Seriously, is there any reason that little neck of Crawford actually needs to exist? It doesn’t seem to serve any purpose, yet Georgia has an overdose of small, misshapen counties like this one. I experienced a similar situation on I-20 earlier this year when I clipped Walton County, Georgia. That was nowhere near as remarkable as James’ accomplishment however, as my trip through Walton lasted closer to 7,800 feet.
Let me pause momentarily for a small rant. I don’t like how the new Mapquest handles embedded maps, the only viable option when I wish to feature a geo-oddity involving county lines. These are the steps: first one has to specify a location rather than perform a simple drill-down task; then hunt for the option hidden behind the “Send To” button and the “Your Website” tab. Mapquest will finally generate a code but it doesn’t provide any preview or customization function. I had to drop it into my website, make a best guess and then adjust the code from within my blog by hand. That’s unbelievably inconvenient and unresponsive.
Plus, embedded Mapquest images don’t appear in Google Reader. If you don’t see bunch of maps and you want to understand what I’m talking about, you’ll need to leave Reader and come to the website.
But let’s get back on track and consider James’ question. I turned to the excellent Mob Rule website that caters to the County Counter community. The site provides a page called "Difficult Questions" that attempts to determine whether certain major roads touch specific counties or not. There I found some really interesting situations.
Drivers heading northbound on U.S. Route 19 through Fanning Springs, Florida will enter Gilchrist County, but drivers heading south will not. The county border splits this mile-long road segment down the middle.
Do travelers on Interstate 294 outside of Chicago, Illinois enter DuPage County? No, they don’t. However, those heading southbound on I-294 who then exit eastbound onto I-290 will clip DuPage County for maybe five hundred feet.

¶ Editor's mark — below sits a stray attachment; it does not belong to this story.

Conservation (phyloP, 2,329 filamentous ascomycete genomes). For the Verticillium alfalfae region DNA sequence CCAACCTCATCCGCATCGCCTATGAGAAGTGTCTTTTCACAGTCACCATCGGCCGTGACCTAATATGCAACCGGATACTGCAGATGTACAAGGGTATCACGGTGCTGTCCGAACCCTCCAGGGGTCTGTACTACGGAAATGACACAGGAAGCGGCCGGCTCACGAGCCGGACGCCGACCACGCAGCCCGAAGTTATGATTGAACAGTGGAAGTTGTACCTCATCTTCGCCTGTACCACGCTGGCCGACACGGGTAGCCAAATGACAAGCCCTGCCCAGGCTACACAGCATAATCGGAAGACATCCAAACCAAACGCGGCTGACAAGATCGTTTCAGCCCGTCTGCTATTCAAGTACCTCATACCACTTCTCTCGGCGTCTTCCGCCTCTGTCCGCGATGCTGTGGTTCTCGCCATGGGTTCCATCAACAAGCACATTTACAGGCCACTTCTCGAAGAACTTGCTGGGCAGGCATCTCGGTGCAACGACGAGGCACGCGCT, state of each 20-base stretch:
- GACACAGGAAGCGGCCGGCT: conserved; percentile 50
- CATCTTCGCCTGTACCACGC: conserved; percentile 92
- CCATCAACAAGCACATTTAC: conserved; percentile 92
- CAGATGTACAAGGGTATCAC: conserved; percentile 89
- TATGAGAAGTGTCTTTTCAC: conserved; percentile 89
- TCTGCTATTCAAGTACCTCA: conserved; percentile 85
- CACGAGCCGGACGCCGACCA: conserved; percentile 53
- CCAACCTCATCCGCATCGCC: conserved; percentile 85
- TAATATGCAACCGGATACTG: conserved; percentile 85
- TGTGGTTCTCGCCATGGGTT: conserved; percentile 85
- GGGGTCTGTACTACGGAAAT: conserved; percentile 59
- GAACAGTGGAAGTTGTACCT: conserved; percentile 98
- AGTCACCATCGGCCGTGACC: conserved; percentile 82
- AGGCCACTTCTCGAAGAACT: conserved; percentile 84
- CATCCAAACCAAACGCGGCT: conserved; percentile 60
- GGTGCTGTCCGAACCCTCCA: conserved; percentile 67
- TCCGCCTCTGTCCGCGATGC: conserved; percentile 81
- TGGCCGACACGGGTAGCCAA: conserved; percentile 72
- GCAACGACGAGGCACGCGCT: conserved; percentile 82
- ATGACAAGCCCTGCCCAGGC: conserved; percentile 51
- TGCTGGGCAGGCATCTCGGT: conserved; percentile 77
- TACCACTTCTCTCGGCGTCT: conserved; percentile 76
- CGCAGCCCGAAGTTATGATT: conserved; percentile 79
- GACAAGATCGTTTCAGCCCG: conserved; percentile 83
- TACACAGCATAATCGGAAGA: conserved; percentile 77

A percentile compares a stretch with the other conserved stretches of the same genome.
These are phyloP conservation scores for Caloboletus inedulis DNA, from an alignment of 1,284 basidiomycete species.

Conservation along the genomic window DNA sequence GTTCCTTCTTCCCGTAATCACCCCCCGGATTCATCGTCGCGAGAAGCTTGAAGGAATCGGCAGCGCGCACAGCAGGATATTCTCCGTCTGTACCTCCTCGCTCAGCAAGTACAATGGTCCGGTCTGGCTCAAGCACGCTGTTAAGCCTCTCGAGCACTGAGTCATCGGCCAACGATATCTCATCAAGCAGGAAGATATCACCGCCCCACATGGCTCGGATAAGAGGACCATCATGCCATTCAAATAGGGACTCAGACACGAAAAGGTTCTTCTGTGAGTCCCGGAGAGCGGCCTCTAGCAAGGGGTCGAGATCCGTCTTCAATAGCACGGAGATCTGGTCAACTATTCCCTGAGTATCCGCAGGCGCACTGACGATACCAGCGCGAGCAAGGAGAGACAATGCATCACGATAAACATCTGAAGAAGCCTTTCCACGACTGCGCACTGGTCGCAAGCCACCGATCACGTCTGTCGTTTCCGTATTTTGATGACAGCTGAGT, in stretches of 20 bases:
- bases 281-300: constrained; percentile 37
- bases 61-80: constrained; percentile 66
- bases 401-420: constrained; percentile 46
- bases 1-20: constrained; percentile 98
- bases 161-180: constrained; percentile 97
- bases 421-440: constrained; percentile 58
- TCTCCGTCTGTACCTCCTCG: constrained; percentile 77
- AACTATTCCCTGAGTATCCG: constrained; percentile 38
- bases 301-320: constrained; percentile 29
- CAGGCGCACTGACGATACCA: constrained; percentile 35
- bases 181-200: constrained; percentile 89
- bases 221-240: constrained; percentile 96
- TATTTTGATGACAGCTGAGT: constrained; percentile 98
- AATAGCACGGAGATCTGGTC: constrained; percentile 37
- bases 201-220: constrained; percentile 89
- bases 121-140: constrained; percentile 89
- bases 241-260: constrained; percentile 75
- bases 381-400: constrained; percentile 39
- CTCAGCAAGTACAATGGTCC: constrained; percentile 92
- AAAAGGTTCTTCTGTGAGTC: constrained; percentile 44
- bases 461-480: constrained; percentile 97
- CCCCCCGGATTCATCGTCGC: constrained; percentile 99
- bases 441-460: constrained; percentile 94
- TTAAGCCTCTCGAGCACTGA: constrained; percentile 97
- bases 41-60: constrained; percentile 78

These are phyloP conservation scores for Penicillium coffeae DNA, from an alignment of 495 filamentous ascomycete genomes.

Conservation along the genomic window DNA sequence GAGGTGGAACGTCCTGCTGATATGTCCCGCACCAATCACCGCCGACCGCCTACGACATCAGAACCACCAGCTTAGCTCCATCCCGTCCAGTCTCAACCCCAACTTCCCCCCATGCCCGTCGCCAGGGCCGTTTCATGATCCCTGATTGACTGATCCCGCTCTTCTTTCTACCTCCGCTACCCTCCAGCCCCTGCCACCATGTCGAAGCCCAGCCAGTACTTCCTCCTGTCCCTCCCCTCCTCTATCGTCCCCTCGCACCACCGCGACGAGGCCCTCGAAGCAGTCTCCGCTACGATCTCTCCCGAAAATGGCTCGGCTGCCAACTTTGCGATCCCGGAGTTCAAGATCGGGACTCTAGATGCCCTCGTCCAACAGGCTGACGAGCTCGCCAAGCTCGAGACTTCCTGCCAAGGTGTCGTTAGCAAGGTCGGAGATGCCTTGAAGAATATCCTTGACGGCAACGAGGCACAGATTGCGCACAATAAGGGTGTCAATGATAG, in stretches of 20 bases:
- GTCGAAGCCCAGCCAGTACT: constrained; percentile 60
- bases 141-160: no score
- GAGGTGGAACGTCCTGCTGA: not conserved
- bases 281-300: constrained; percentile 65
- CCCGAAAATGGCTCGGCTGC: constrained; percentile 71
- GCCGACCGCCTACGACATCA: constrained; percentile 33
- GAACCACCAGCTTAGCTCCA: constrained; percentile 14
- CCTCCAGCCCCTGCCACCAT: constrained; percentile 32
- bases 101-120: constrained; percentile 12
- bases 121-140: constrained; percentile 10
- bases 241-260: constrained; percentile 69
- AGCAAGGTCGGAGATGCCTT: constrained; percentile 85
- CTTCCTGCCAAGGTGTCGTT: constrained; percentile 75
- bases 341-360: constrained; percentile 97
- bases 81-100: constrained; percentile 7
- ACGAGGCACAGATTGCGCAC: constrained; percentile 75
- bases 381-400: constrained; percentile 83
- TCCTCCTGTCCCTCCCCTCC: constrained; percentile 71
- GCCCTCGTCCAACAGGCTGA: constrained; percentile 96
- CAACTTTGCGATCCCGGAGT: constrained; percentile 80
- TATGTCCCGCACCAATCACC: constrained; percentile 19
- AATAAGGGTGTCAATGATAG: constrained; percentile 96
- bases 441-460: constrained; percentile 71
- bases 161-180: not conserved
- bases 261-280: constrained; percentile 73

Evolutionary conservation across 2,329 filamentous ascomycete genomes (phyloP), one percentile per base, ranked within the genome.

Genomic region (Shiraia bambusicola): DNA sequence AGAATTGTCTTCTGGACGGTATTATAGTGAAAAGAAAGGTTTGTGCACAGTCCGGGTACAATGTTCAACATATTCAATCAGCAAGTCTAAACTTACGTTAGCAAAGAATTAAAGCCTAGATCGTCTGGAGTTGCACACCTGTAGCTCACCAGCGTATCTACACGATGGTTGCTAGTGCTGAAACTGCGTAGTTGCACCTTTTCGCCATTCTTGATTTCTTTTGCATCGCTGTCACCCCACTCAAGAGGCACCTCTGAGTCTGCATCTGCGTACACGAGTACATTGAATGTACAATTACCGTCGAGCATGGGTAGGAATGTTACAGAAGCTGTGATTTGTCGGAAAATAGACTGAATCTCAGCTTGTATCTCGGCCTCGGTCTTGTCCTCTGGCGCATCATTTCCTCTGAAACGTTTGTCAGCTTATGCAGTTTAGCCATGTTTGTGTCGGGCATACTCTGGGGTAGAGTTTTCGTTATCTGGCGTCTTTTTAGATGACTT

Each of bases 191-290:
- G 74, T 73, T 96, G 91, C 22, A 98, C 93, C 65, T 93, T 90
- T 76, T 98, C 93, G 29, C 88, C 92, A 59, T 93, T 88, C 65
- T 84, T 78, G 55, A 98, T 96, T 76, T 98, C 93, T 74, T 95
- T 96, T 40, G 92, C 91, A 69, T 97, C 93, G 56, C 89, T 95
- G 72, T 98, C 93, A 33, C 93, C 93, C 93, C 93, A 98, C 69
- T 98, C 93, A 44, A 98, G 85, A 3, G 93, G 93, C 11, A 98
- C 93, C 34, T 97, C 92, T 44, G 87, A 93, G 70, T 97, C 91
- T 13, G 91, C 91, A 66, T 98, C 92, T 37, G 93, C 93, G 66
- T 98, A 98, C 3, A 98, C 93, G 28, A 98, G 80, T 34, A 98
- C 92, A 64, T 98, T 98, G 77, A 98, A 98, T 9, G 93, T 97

There is a stretch of Interstate 80 in Nevada that rivals the Georgia example but falls just a bit short. Heading east, travelers go from Washoe, to Storey, to Lyon county in a distance of about a half-mile.
West Virginia has a section of Interstate 79 that cuts a corner of Gilmer County for less than a hundred feet. Just to the west, however, there’s another section of Gilmer that one enters for several hundred feet.
There are plenty of other examples on the Mob Rule page and I’ll be the first to admit that I didn’t check them all. If I’d had time to do that, then perhaps I’d have seen better examples than the one James discovered during his travels. With that admission, I don’t know of other instances on Interstate Highways or major (two digit) U.S. Highways with shorter distances between three counties. Sure, I bet we could find some back-country road, but a highway?
How about it, folks? Is James onto something? Are there equally remarkable instances (other than the one in Washington, DC)? What about international examples?
Thanks again for the tip, James.
James is working on a new website. He says it’s still under development so I plan to bookmark it and examine it again later.